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 Total Downloads : 125
 Authors : Ben Bella S. Tawfik , Mohammed A. ElSharkawey , Alaa ElDin Nagi
 Paper ID : IJERTV3IS100971
 Volume & Issue : Volume 03, Issue 10 (October 2014)
 Published (First Online): 12112014
 ISSN (Online) : 22780181
 Publisher Name : IJERT
 License: This work is licensed under a Creative Commons Attribution 4.0 International License
Reliability Enhancement using Different Redundancy Configurations Applied in a Network with two failure modes – Simulation Approach
Ben Bella S. Tawfik, Mohammed A. ElSharkawey, and Alaa ElDin Nagi
Dept. Dept. of information system , Dept. of information system, Research and Development Faculty of Computers & Informatics Faculty of Computers & Informatics, Military Technical College
Suez Canal UniversityEgypt, Suez Canal UniversityEgypt, Cairo, Egypt
Abstract Reliability is one of the most important concepts in the electronics systems conclude the optimal design.Reliability can be defined as the probability that component parts of system will perform its intended functions under given circumstances, without failure at stated period of time. Redundancy represents the most common techniqueused to enhance the reliability. It measures to extend a component or systems life by reducing its potential failure modes. In this paper, two basic challenges are examined. The first of them is the selection of the best formula for reliability measure.The second challenge is to maintain the optimal number of redundancy in the selected configurations. In the presented simulation, a comparison is performed using series

parallel and parallel – series configurations. Typically, the failure of system is subject to be only by two modes of failures, which exemplifies the network system.
Finally, the redundancy may increase or decrease the reliability of the system. For example, assume a network consisting of (n) relays in series has two different failure modes an open mode or closed mode, in addition to variant number of subsystems (m). We try to change number of subsystems (m) to find the optimum value (m*)at different relays of fixed (n) and the result was that the optimum value of m*shouldn't be the maximum and any increment of n will decrease the reliability. This analysis will be inspected for different configurations of two types of failure modes.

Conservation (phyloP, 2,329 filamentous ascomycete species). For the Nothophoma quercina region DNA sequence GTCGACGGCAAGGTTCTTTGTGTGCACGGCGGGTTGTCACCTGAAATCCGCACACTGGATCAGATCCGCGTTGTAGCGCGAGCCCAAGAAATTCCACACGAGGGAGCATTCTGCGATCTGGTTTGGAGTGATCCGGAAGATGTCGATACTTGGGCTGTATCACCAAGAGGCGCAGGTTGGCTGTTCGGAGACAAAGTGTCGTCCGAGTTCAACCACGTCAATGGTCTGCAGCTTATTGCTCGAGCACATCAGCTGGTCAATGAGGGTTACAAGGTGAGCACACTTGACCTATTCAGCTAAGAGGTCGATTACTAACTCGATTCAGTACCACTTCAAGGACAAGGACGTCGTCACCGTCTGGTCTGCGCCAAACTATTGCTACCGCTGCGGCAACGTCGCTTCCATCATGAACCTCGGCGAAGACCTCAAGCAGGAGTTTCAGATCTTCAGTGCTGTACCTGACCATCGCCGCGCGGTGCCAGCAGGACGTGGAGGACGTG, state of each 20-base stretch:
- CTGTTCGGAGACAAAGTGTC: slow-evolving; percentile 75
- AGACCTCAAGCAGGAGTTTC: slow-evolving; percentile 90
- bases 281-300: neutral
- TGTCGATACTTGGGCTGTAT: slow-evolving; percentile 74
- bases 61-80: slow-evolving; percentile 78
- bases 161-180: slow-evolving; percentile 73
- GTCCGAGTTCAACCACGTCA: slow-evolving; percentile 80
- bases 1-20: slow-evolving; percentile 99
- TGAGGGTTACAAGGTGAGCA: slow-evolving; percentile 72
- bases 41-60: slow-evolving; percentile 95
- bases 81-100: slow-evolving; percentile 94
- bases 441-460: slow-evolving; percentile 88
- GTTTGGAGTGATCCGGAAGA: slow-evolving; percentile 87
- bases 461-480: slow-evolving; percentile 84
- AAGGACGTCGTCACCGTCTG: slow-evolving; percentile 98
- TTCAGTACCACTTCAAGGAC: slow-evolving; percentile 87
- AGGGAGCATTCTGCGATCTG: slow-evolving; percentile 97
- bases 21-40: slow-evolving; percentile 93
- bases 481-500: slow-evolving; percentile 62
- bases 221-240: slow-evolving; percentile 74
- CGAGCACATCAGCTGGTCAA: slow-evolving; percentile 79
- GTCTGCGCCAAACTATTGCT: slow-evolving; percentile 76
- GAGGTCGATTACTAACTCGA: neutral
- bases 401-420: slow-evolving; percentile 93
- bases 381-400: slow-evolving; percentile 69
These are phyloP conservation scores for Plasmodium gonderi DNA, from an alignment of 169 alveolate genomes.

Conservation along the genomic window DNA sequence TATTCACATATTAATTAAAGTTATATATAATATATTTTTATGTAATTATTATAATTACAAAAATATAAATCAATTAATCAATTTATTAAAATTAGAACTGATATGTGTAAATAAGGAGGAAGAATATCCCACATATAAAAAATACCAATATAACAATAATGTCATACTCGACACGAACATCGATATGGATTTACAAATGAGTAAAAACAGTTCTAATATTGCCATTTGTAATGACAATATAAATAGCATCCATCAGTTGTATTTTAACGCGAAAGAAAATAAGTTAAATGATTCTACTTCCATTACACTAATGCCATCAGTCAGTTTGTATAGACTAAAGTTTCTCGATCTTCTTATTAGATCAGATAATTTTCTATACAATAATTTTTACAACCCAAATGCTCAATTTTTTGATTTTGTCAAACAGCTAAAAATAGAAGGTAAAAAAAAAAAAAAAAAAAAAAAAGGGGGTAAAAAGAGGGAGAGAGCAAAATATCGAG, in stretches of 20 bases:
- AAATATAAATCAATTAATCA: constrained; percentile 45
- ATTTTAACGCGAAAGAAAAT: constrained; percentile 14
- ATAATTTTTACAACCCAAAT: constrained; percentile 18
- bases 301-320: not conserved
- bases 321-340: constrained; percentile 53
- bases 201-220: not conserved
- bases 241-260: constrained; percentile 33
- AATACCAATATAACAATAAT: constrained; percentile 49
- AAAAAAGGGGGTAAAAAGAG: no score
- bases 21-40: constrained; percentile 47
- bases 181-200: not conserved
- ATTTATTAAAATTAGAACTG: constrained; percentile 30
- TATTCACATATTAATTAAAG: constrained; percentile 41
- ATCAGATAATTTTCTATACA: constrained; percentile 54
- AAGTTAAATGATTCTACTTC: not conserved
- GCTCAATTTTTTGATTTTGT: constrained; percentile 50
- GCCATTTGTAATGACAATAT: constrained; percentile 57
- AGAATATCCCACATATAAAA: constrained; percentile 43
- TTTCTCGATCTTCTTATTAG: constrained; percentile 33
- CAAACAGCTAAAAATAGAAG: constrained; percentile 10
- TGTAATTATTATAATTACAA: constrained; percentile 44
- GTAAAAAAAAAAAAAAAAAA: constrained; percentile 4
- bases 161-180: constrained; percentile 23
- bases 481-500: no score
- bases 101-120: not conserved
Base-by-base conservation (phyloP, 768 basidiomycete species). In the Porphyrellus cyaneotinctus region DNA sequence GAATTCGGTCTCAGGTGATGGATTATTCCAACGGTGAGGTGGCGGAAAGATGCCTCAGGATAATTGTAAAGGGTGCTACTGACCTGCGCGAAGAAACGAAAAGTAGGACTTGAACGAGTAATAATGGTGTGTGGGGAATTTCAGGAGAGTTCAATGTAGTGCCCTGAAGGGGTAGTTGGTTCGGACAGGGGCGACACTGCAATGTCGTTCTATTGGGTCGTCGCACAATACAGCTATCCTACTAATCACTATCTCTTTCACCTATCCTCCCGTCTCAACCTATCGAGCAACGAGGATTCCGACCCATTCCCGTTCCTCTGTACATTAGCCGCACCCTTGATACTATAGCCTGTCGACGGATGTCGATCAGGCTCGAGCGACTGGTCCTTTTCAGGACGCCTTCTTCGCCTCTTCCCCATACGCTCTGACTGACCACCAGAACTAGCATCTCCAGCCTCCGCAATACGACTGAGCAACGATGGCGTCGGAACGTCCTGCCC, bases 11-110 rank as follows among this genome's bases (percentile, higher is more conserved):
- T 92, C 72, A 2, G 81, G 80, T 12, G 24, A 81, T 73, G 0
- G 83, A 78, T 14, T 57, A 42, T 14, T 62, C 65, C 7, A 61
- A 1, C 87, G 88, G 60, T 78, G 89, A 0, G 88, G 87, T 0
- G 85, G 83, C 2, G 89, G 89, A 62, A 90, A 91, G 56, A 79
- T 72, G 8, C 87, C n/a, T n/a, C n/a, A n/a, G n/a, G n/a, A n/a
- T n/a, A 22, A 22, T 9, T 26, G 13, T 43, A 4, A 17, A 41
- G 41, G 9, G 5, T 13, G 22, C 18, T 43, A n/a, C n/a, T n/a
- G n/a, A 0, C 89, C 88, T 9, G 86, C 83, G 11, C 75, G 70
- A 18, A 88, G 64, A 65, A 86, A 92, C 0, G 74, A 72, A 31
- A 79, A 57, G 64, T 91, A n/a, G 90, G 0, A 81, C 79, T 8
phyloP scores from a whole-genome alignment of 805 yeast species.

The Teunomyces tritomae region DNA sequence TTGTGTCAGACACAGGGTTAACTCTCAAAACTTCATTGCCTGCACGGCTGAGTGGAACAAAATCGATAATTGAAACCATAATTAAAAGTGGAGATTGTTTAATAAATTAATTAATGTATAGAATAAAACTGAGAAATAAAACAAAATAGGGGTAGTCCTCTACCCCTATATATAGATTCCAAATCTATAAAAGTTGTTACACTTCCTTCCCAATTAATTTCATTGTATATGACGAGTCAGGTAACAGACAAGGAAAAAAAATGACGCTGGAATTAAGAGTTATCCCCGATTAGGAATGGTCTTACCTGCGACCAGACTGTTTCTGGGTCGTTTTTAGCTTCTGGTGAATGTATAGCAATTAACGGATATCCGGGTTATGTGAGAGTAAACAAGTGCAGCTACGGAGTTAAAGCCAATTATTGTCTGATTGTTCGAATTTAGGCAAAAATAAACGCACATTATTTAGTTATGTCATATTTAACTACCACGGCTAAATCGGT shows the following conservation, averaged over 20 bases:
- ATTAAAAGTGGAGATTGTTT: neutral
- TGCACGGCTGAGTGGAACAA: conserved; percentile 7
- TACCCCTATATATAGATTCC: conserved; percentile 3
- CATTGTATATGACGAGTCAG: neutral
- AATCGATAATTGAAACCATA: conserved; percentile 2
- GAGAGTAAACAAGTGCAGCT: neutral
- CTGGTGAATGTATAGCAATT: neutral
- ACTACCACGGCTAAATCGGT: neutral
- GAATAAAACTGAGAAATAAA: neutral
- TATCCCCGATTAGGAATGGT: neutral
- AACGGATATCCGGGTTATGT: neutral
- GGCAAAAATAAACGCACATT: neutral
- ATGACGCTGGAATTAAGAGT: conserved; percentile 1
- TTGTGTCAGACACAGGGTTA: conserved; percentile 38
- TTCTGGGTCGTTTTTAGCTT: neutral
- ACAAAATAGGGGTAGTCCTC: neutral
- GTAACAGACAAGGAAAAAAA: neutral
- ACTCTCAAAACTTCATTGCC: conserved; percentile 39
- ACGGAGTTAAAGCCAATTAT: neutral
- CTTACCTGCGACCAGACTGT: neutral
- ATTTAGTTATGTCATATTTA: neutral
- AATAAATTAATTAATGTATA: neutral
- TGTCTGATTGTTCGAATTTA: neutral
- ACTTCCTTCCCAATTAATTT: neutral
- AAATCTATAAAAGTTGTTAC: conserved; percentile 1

Keywords reliability, seriesparallel systems, parallelseries systems redundancy

INTRODUCTION
Due to rapid development of technologies in electronics, components and systems increasingly complex and reliability has been given more considerable attention by both researchers and practitioners. Generally, reliability is the study of how, why and when failures occur[1]. From the viewpoint of engineering, reliability engineering deals with measures to extend a component or systems life by reducing its potential failure modes. Many systems use redundancy to achieve their intended reliability [2]. The reliability can be defined as the probability that a system, subsystem, component or part will perform its intended functions under defined conditions at a designated time for a specified operating period [3].Reliability, in the quantitative sense as used here, is